Q: If people who spend all their time inside suffer from “agoraphobia,” do people who spend all (or much) of their time outside suffer from “claustrophobia”?
A: If “agoraphobia” is defined as fear of open spaces and “claustrophobia” as fear of closed spaces, then the two words would be opposites.
Those are the most common definitions in standard dictionaries, but some dictionaries have expanded on them to make the meanings overlap to a considerable degree.
Cambridge Dictionaries Online, for example, has the usual definitions, with “agoraphobia” defined as “fear of going outside and being in open spaces or public places” and “claustrophobia” as “fear of being in closed spaces.”
The online Oxford Dictionaries, however, defines “agoraphobia” as “extreme or irrational fear of crowded spaces or enclosed public places,” and “claustrophobia” as “extreme or irrational fear of confined places.”
We don’t see all that much difference between those Oxford definitions: “crowded spaces or enclosed public places” could well be described as “confined places.”
The Oxford English Dictionary (a different entity from Oxford Dictionaries online) expands the definition of “agoraphobia” further to include fear “of leaving one’s own home.”
The OED defines “agoraphobia” as “fear of entering open or crowded places, of leaving one’s own home, or of being in places from which escape is difficult.” It defines “claustrophobia” as “a morbid dread of confined places.”
So what do the two terms really mean? With dictionaries at odds, it’s your call. Pick whichever dictionary definition you’re comfortable with.
Getting back to your question, we might use those terms loosely to describe pathological fears that would keep people inside (“agoraphobia”) or outside (“claustrophobia”).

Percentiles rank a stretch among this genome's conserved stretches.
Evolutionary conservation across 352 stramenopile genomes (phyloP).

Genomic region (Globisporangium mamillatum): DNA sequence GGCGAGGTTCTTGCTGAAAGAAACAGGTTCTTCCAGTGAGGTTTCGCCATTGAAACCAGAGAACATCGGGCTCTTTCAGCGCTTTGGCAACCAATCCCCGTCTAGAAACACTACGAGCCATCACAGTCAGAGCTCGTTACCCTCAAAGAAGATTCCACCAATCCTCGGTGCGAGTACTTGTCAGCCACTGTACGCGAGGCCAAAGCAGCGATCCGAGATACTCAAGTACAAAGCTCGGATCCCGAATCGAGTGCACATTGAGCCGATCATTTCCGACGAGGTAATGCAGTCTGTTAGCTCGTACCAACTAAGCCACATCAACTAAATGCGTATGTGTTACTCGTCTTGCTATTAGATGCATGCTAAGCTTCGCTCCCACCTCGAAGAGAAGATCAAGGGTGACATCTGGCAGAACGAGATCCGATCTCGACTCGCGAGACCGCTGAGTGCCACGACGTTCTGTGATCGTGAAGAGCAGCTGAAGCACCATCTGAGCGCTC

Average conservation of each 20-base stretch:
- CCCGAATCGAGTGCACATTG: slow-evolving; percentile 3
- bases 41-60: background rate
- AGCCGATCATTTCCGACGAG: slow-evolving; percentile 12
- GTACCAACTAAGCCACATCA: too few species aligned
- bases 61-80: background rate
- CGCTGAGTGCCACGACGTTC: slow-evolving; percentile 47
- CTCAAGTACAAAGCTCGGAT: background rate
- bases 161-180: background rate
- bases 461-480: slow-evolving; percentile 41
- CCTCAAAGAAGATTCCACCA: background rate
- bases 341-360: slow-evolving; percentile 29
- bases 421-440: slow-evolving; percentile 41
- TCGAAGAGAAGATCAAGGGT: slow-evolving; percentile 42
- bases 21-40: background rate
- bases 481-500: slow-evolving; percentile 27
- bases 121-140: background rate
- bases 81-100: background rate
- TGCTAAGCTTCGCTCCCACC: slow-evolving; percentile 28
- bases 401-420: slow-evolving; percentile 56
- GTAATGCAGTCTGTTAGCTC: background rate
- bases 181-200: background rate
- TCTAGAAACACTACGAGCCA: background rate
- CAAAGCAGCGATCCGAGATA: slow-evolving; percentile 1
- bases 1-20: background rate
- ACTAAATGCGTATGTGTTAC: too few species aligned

The noun “agoraphobia” was borrowed from the German agoraphobie, a term coined by Carl Friedrich Otto Westphal in 1871, according to the OED. The word appeared later that year in the British journal Clinic:
“Agorophobia [sic].—With this name Westphal denotes a neuropathetic affection which he has recently occasionally encountered. Its most essential symptom, is a most acute anxiety or fear, experienced in open places, long passages, theatres, concert saloons, etc., with no other cerebral disturbance.”
Westphal originally conceived of “agoraphobia” as simply the fear of large open spaces, though the word soon acquired wider meanings in psychiatric terminology.
The German psychiatrist formed it from the Greek agora (a public open space or marketplace) and –phobia (fear of).
“Claustrophobia” also has classical roots. It was formed from the Latin claustrum (confined space), the source of “cloister,” according to the OED.
The noun was coined by an English-born French medical professor, Benjamin Ball, in his article “On Claustrophobia,” published in the British Medical Journal in September 1879.
It’s interesting that in his paper, which was published shortly afterward in Paris under the title “De la Claustrophobie,” Ball compared the two disorders.
He characterized “claustrophobia” as “a state of mind in which there was a morbid fear of closed spaces … apparently different from, but in reality similar to, agoraphobia or the dread of open spaces.”
One last point. The pronunciation of “agoraphobia” has evolved in recent years for many speakers, with the secondary accent moving from the first syllable (AG-or-a-PHO-bi-a) to the second (a-GOR-a-PHO-bi-a).
The American Heritage Dictionary of the English Language (5th ed.) says in a usage note that the “variant has quickly gained acceptance” and is now accepted by almost three-quarters of its usage panel.
American Heritage now accepts both pronunciations. However, five of the other standard dictionaries we’ve checked list only the traditional pronunciation (AG-or-a-PHO-bi-a).